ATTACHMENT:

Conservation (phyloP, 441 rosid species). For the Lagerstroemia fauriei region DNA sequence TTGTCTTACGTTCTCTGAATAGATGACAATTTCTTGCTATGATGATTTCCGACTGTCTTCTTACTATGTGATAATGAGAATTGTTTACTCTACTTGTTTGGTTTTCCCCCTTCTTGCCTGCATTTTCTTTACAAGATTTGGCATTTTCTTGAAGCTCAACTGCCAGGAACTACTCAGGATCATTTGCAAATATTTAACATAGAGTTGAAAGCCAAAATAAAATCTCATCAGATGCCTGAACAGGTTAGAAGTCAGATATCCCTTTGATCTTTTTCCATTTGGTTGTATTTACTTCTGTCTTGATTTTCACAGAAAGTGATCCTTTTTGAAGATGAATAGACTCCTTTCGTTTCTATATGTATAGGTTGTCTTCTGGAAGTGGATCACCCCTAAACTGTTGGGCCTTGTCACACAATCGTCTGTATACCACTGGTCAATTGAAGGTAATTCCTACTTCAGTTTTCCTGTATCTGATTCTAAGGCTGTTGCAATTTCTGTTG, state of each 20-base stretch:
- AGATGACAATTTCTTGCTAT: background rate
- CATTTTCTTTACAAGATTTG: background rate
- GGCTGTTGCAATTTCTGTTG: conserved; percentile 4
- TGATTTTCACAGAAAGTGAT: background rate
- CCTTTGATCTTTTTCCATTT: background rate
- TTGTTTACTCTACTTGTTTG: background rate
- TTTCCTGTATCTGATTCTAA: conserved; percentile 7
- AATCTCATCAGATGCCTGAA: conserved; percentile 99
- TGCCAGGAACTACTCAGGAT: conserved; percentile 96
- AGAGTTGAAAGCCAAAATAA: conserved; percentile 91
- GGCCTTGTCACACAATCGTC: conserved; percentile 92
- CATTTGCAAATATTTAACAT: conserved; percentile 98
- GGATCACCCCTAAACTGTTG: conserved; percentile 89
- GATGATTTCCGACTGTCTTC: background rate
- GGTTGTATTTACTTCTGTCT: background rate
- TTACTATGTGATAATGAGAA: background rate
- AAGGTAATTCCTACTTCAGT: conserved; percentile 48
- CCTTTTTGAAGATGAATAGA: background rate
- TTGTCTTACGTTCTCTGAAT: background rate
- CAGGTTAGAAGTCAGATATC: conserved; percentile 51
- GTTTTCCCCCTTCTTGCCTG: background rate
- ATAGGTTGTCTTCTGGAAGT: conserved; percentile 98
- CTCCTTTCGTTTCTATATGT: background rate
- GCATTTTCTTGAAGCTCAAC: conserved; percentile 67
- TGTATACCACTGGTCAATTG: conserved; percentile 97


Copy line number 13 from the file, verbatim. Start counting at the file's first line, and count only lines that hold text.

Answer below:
- CATTTGCAAATATTTAACAT: conserved; percentile 98